Rabbi Jonathan Sacks has been Chief Rabbi of the United Hebrew Congregations of Great Britain and the Commonwealth since 1991 and has received honorary degrees from universities around the world. He is the award-winning author of more than 20 books including Celebrating Life and To Heal a Fractured World.
In this bold and courageous work, Sacks implores world Jewry to reject the long-held notion that Jews are a people alone in the world and surrounded by enemies. This understanding has led to a separateness which leads to paranoia, a reliance on military strength, and the commission of violence in the name of security. Instead, Sacks suggests reclaiming the divine project of joining with Christians, Muslims, Buddhists, Hindus, Sikhs and secular humanists in "tikkun olam" (repairing the world). The story the Jews have to share with the world is one of hope in the face of slavery, suffering, and persecution down through the centuries. They have endured and made a home for themselves in Israel. Sacks speaks the truth when he says: "The only people capable of threatening the future of the Jewish people are the Jewish people."
With great élan, the author states that Judaism is not an ethnicity, a set of folkways, a defiance of anti-Semitism and Jewish jokes. It is a faith forged in the wilderness and one that can be shared with others on equal terms. In answer to the question "Why does Judaism adhere to the tension between the universal and the particular?" Sacks points out that all humans are created in the image of God and each is different. Hence, Jews are not special but they have been the voice of the Other throughout history. They provide resistance to empires and the rule of the strong who want to impose uniformity upon all. With their lives they proclaim the dignity of difference.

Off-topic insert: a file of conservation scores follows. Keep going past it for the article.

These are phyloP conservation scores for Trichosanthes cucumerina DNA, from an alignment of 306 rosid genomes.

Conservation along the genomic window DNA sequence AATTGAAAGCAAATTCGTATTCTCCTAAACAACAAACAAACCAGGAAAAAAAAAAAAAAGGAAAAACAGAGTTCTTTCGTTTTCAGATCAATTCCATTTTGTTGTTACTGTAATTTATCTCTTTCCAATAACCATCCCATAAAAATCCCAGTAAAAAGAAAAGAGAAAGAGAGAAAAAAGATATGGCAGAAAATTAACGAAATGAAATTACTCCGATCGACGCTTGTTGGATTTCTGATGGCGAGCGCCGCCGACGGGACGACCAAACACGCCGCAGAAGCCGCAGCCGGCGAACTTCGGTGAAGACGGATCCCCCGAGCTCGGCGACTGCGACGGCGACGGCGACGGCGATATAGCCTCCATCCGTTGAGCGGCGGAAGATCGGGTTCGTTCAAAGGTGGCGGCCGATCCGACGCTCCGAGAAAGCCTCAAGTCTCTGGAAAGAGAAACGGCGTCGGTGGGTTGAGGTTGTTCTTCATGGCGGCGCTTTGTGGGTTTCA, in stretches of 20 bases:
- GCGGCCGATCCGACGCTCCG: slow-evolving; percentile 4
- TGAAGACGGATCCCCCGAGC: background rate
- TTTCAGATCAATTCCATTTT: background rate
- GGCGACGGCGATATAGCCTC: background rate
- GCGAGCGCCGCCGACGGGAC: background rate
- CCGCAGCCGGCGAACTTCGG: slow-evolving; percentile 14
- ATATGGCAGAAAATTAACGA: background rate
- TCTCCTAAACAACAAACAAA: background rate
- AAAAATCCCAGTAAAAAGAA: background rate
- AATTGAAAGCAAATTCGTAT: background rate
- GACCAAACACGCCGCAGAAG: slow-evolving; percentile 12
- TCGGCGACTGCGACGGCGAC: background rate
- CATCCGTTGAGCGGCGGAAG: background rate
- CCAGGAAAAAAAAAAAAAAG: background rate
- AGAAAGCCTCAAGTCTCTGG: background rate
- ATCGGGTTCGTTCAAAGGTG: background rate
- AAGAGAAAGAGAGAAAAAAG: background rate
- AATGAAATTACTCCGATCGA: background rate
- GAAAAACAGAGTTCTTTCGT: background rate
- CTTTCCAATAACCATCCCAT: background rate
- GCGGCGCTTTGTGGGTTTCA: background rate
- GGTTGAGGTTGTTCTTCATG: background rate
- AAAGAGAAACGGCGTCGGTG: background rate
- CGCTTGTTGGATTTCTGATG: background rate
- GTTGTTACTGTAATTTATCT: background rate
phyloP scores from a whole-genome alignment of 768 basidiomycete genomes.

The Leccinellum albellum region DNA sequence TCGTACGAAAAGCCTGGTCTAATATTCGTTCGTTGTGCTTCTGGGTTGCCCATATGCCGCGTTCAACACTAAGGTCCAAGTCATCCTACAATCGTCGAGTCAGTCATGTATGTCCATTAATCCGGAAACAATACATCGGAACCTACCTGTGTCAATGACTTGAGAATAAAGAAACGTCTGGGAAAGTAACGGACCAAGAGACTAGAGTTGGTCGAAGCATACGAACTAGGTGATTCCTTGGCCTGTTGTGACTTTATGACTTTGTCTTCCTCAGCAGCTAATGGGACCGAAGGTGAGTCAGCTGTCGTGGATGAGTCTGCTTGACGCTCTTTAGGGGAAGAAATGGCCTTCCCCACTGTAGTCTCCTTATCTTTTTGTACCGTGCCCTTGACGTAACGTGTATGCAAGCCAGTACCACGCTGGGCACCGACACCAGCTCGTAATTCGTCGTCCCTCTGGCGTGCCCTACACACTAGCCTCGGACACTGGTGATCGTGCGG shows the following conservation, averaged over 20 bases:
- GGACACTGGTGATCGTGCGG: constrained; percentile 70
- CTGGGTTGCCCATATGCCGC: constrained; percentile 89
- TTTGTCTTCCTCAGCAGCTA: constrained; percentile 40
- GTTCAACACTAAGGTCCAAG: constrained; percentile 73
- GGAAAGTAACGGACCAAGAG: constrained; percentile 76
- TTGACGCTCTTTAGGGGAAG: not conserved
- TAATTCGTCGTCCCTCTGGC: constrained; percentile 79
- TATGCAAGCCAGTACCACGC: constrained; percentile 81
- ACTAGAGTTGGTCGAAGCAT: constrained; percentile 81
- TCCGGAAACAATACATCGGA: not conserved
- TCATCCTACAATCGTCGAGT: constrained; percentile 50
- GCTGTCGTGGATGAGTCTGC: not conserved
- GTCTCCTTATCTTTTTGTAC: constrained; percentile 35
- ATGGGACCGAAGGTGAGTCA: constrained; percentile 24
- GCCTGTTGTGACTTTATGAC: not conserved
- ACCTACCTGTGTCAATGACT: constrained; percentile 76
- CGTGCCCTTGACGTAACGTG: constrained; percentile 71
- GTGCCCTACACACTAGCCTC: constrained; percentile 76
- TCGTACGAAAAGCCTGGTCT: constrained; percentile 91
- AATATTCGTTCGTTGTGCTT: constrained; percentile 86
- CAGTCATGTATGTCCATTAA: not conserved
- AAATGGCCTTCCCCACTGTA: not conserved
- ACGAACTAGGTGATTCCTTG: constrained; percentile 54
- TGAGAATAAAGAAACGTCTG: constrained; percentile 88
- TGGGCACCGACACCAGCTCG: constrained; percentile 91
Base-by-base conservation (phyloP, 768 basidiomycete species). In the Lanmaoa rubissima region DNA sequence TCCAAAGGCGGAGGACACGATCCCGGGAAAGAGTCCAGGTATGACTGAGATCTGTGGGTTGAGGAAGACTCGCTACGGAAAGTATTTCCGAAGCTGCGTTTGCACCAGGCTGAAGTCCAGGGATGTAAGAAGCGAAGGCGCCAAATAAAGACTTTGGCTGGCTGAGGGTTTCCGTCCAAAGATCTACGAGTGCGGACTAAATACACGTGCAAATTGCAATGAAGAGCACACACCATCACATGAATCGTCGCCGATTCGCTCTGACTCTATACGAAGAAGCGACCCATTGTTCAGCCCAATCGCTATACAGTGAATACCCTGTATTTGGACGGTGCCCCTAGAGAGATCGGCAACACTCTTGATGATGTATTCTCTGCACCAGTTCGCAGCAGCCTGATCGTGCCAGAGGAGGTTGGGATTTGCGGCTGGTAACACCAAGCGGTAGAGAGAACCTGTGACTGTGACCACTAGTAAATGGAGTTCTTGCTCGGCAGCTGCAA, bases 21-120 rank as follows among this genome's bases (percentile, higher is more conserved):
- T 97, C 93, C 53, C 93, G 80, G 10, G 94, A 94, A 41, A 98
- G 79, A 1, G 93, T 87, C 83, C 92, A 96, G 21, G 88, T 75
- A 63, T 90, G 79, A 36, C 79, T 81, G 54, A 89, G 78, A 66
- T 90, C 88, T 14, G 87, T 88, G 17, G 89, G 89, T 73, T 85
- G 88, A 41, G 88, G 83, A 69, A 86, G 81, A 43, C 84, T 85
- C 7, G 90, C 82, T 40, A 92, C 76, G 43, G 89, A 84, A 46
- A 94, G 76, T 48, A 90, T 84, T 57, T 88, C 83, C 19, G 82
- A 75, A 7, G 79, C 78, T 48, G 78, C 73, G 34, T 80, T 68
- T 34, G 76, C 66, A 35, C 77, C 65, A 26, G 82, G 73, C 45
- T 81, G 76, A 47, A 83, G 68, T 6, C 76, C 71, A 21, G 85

Sacks describes anti-Semitism as a mutating virus and charts four historical mutations of this hatred, which unfortunately is alive and well in the twenty-first century. He concludes:
"Throughout history, Jews have borne the burden of difference. Whether in Christian Europe or the Muslim Middle East, they were the quintessential Other. That is Judaism's great contribution to humanity: to show that one can be other and still human, still a loyal and active citizen, still make contributions to every field of human endeavor, still be loved by God and held precious in his sight."
In the next three chapters, Sacks covers the failure of three great universalist dreams Reform Judaism, Marxist socialiasm, and secular Zionism and their connection with the current isolationism of Jews. Other chapters cover Israel as a gateway of hope and the New Zionism movement. In a section called "The Jewish Conversation," the author discusses ten Judaic principles of the encounter with otherness including God lives in language; when words end, violence begins; listening is a religious act; the dignity of dissent; and argument as a mode of conflict containment. Sacks moves on with a fascinating assessment of Jewish dialogue with the world and concludes with a meditation on Judaism as the religion of freedom and of the future tense.